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I think what the OP wants to know is why can you not see the shutter in the photo, since it moves across the frame. Or, why does it not darken the frame near the edges as it is closing.

The answer is that there are actually two shutters. They move together, as a slit. So the whole frame is not exposed simultaneously, but it is all exposed for the same length of time.

If you watch an animation of a shutter working, I think it will all make sense to you. I'm on my phone right now, so it will kind of be a pain in the ass to find and then post one...

Yeah I bet that's it.


To all you "no photos in darkness" people... you sure about that? True darkness (absolutely zero light) is pretty hard to come by.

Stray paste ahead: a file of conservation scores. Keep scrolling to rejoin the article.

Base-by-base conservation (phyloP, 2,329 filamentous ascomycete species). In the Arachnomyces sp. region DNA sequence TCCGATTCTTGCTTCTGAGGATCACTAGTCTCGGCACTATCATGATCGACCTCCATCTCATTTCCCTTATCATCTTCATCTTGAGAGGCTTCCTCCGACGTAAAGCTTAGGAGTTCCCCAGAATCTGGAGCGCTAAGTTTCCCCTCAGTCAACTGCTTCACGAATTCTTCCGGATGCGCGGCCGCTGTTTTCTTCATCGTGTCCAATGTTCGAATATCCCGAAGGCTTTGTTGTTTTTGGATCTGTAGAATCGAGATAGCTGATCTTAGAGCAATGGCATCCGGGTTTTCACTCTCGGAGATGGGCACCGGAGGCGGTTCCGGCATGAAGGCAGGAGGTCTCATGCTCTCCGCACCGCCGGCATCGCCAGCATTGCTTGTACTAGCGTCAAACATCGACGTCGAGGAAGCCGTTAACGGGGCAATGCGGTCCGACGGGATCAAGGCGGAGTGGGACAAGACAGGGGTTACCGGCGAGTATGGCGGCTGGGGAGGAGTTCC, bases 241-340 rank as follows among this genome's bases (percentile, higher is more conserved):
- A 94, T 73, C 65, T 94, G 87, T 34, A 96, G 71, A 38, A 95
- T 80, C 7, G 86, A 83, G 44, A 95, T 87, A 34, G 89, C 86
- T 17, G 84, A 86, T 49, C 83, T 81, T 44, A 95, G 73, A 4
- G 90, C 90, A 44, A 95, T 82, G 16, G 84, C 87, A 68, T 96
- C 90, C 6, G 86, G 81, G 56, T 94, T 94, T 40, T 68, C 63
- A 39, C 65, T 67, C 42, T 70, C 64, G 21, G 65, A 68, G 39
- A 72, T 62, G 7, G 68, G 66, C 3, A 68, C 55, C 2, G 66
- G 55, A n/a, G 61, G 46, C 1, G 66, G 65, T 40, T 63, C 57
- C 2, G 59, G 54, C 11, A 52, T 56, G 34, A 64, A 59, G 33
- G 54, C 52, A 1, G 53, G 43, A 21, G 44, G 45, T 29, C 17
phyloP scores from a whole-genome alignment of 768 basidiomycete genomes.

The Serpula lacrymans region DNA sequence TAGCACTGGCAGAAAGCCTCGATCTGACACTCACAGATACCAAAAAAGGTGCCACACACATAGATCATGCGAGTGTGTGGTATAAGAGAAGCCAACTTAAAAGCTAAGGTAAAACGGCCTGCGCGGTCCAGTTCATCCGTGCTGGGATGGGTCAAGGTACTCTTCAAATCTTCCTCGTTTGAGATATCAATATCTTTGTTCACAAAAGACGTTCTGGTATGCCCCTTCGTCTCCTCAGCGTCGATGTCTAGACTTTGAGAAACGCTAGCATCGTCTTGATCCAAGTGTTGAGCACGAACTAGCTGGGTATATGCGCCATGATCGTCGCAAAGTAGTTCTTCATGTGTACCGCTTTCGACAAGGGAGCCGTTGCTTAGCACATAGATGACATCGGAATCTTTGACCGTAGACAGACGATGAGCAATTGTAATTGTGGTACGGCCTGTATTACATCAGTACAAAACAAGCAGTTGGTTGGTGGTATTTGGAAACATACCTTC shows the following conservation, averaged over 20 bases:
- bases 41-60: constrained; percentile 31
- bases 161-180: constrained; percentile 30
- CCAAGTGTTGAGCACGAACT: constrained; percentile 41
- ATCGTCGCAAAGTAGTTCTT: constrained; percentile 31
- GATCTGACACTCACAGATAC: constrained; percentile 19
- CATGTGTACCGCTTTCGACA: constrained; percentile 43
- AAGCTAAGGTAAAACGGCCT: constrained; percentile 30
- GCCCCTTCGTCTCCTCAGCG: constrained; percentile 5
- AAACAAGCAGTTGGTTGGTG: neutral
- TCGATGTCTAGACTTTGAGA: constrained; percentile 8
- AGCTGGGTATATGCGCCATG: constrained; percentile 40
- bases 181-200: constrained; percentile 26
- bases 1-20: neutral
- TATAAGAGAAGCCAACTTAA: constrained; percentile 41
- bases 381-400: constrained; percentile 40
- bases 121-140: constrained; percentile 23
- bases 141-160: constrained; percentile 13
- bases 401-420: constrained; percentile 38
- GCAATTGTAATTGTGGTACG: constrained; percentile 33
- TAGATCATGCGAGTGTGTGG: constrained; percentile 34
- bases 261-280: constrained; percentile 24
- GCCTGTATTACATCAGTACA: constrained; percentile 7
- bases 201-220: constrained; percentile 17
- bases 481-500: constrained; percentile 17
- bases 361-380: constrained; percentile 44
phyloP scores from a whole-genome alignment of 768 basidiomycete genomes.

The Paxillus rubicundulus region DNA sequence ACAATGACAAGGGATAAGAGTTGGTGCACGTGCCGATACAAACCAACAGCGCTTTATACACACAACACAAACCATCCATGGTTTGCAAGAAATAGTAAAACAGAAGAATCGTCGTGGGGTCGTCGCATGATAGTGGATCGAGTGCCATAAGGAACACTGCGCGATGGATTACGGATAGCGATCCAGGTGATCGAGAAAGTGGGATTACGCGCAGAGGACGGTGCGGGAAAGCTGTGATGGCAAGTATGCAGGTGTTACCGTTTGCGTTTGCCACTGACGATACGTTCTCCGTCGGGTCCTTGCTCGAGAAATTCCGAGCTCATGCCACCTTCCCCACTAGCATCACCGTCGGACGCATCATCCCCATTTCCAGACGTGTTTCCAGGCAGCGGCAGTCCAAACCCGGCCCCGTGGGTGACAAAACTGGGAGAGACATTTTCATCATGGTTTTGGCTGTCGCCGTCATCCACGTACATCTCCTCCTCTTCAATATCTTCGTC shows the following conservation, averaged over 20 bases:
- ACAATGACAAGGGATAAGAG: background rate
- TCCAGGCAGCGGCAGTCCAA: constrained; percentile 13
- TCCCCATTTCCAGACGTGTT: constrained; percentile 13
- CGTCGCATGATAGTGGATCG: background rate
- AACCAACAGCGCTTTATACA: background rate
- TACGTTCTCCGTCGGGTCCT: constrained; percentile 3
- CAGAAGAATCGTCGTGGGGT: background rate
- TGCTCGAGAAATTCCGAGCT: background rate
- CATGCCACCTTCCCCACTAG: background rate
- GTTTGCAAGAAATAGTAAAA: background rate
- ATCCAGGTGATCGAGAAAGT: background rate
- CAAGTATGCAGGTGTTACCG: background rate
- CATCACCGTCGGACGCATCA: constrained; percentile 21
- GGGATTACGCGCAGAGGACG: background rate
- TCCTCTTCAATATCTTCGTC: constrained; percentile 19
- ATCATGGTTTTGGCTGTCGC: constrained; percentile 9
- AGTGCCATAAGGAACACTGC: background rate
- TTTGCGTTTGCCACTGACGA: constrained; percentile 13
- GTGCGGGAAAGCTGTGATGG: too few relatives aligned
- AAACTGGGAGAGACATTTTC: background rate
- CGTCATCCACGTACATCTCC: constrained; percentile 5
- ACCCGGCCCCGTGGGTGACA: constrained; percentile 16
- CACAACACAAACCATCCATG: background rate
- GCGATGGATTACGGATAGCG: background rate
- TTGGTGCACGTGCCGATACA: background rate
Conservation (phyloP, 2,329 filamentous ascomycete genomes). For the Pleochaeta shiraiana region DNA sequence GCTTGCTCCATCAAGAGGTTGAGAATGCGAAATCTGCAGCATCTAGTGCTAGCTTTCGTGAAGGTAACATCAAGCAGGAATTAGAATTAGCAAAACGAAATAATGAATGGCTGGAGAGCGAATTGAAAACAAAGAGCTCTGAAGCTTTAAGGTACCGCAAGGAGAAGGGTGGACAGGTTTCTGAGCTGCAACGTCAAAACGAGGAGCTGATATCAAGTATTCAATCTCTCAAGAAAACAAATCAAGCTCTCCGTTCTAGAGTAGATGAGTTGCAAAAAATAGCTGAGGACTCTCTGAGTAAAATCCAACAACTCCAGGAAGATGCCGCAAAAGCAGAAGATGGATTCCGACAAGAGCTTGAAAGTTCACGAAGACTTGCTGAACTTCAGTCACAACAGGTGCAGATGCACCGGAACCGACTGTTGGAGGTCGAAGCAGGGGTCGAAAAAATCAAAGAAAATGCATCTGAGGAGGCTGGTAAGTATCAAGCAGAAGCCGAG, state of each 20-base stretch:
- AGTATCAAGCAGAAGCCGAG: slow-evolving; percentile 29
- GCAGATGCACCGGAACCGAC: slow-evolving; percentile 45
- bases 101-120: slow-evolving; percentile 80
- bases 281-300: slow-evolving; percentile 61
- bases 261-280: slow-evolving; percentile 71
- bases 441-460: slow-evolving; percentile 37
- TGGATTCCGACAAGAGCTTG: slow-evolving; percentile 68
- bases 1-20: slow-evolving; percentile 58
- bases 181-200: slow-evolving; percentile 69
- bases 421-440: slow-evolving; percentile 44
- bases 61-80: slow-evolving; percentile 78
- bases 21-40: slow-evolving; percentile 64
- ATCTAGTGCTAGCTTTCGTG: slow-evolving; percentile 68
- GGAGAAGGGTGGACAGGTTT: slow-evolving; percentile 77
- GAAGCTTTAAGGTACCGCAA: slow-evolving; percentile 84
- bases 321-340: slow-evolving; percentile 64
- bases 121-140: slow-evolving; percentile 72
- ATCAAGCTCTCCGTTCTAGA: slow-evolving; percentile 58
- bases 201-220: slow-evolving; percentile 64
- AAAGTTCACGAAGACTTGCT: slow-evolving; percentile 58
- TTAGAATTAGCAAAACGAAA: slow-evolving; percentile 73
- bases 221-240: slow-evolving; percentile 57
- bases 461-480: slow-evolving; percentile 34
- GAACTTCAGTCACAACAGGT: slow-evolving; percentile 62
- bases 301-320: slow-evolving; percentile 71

UH.. lens cap on... shutter closed... that is pretty much zero light! ;)
 

cgipson1

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I think what the OP wants to know is why can you not see the shutter in the photo, since it moves across the frame. Or, why does it not darken the frame near the edges as it is closing.

The answer is that there are actually two shutters. They move together, as a slit. So the whole frame is not exposed simultaneously, but it is all exposed for the same length of time.

If you watch an animation of a shutter working, I think it will all make sense to you. I'm on my phone right now, so it will kind of be a pain in the ass to find and then post one...

Yeah I bet that's it.


To all you "no photos in darkness" people... you sure about that? True darkness (absolutely zero light) is pretty hard to come by.

Interest point Manaheim. Wouldn't that be by definition a black hole?

Don't get me started...